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Mortgage Default Insurance Calculator

Mortgage Default Insurance Calculator

When you buy a home in Canada with a down payment that is less than 20%, you’re required to buy mortgage default insurance. This type of insurance protects the lender if you default on your mortgage payments.

This type of insurance is also referred to as “CMHC insurance” because the country’s largest provider is the government-owned Canada Mortgage and Housing Corporation (CMHC). However, you can also obtain mortgage insurance from two private insurance companies: Sagen (formerly Genworth Canada) and Canada Guaranty.

Mortgage default insurance calculator

Your mortgage insurance premiums will depend on the cost of the home and down payment amount. To get an estimate of your mortgage insurance premiums, enter your details into the calculator below.


Mortgage insurance: $            

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Mortgage default insurance rules

To qualify for mortgage insurance, you have to meet the CMHC’s minimum requirements for down payment amount, credit score and debt levels.

First, it’s important to note that your down payment must be in cash, and can’t come from a loan. There are federal minimum down payment rules depending on the price of the home:

  • For homes that cost less than $500,000: the minimum down payment is 5%
  • For homes that cost between $500,000 and $999,999: the minimum down payment is 5% of the first $500,000, and 10% of the remaining amount
  • For homes that cost $1 million or more: the minimum down payment is 20%. Mortgage insurance isn’t available for homes that cost more than $1 million, so the 20% minimum down payment is a strict requirement

There are a few other rules that test your financial fitness:

  • Gross debt service ratio (GDS): GDS is debt divided by annual income. According to CMHC guidelines, household GDS should be less than 39%
  • Total debt service ratio (TDS): TDS is debt divided by annual income. Household TDS should be less than 44%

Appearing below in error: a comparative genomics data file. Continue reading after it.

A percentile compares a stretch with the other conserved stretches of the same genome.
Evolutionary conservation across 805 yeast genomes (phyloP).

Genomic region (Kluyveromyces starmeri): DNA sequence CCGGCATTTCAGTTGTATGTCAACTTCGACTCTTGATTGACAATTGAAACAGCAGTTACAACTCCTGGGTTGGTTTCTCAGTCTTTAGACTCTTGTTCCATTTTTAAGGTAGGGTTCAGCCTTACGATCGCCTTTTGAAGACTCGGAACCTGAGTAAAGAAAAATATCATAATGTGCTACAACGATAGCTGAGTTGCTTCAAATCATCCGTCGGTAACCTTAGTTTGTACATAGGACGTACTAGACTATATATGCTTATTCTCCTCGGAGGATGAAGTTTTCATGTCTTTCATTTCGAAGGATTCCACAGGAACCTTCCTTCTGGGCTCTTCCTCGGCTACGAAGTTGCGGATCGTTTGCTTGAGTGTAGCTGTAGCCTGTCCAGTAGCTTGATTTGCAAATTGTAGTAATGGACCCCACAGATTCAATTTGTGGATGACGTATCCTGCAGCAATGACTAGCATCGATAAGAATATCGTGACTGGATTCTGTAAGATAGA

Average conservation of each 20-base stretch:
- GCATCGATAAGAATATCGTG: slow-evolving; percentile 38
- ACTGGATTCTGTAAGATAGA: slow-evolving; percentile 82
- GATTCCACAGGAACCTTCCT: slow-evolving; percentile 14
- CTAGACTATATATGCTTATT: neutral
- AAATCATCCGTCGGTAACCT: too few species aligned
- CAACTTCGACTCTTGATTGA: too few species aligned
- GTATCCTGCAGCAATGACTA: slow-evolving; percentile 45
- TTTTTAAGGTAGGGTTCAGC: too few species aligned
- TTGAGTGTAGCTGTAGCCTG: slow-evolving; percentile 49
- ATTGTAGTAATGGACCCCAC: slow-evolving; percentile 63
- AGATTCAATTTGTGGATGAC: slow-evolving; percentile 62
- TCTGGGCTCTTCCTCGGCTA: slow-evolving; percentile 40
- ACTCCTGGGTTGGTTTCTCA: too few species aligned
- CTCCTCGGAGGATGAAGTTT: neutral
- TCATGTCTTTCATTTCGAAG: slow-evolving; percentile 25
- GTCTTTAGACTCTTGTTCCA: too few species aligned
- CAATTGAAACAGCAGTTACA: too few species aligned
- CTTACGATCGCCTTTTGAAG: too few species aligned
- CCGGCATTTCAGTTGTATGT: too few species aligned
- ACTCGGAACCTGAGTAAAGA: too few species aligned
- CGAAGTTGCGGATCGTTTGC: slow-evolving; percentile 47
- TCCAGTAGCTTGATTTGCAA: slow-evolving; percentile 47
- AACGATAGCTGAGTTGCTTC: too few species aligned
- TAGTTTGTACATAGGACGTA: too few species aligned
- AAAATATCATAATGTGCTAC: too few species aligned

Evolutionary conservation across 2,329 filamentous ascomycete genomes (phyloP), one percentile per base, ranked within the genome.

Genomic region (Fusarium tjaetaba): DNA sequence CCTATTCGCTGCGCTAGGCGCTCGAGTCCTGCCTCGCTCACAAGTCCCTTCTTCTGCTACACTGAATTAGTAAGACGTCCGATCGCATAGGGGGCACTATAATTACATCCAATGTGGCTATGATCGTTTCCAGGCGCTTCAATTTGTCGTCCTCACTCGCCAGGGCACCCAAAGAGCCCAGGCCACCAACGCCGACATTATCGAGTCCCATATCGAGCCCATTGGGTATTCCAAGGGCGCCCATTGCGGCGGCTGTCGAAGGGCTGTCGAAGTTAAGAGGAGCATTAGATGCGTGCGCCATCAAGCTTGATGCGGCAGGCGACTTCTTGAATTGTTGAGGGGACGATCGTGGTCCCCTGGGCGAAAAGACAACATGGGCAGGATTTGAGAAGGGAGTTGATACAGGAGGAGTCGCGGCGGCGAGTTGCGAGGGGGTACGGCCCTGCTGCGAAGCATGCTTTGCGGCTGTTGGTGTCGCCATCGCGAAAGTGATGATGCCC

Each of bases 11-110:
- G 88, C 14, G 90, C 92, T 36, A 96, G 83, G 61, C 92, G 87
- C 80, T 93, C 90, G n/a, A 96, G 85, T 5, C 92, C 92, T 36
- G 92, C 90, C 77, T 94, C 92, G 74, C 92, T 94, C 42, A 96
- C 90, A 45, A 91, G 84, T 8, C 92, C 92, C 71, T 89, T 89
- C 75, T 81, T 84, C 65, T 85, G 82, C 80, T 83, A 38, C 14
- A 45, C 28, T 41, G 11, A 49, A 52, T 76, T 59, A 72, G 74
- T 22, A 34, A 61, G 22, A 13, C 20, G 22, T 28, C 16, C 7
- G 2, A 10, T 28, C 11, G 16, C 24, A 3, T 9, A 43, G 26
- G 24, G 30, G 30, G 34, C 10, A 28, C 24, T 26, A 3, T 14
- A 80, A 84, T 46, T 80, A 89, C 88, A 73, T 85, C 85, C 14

• Credit score: Your credit score must be at least 680
  • Amortization: If your down payment is less than 20%, the maximum amortization period for is 25 years

How to calculate mortgage default insurance rates

Whether you obtain mortgage insurance from the CMHC, Sagen or Canada Guaranty, all three providers charge the same premiums. Premiums are calculated as a percentage of the purchase price, based on the down payment. The loan-to-value ratio measures the size of the loan against the price of the property being purchased.

Example: You want to buy a home that costs $700,000. Let's say your down payment is $105,000 (15%). This means your mortgage balance is $595,000. Your loan-to-value ratio is 85%, so the mortgage insurance interest rate is $2.80%. The interest rate is applied to the mortgage balance:

  • $595,000 x 0.0280 = $16,660
  • Your total mortgage insurance cost will be $16,660
  • Note: You’ll also be charged provincial sales tax (PST) if you live in Ontario, Quebec or Saskatchewan
Loan-to-valuePremium on loanPremium on increase to loan amount for portability
Up to and including 65%0.6%0.60%
Up to and including 75%1.70%5.90%
Up to and including 80%2.40%6.05%
Up to and including 85%2.80%6.20%
Up to and including 90%3.10%6.25%
Up to and including 95%4%6.30%

How to pay mortgage default insurance premiums

There are two options for paying your mortgage default insurance:

  • Add it to your mortgage: You can add default insurance premiums to the cost of your monthly mortgage payments. When you do this, you’ll pay interest on the premiums
  • Pay up front: You can pay your premiums as a lump sum in cash, due on closing day

In certain provinces, you’ll also have to pay provincial sales tax (PST) on your mortgage insurance premiums. In Quebec, it’s called the Quebec sales tax (QST). Unlike the premiums, there isn’t an option to add PST/QST to your mortgage balance. Sales tax must be paid upfront in cash as part of your closing costs.

  • Ontario: 8% PST
  • Quebec: 9.975% QST
  • Saskatchewan: 6% PST

Private mortgage insurance in Canada

Mortgage default insurance is often referred to as “CMHC insurance” because the Crown corporation is Canada’s largest provider, owning an estimated 46% market share. But if a homebuyer doesn’t meet the CMHC’s strict qualifications, they can seek out mortgage insurance from two privately owned insurance companies: Sagen and Canada Guaranty.

Because Sagen and Canada Guaranty are private companies, they’re able to set their own rules around minimum down payments, credit scores and debt service ratios. Private mortgage insurance may be an option for buyers who have a lower down payment, are new to Canada, or are looking to buy a second home or rental property.


About the author Staff

The writing team focuses on telling original stories and bringing you the latest news in the world of personal finance.


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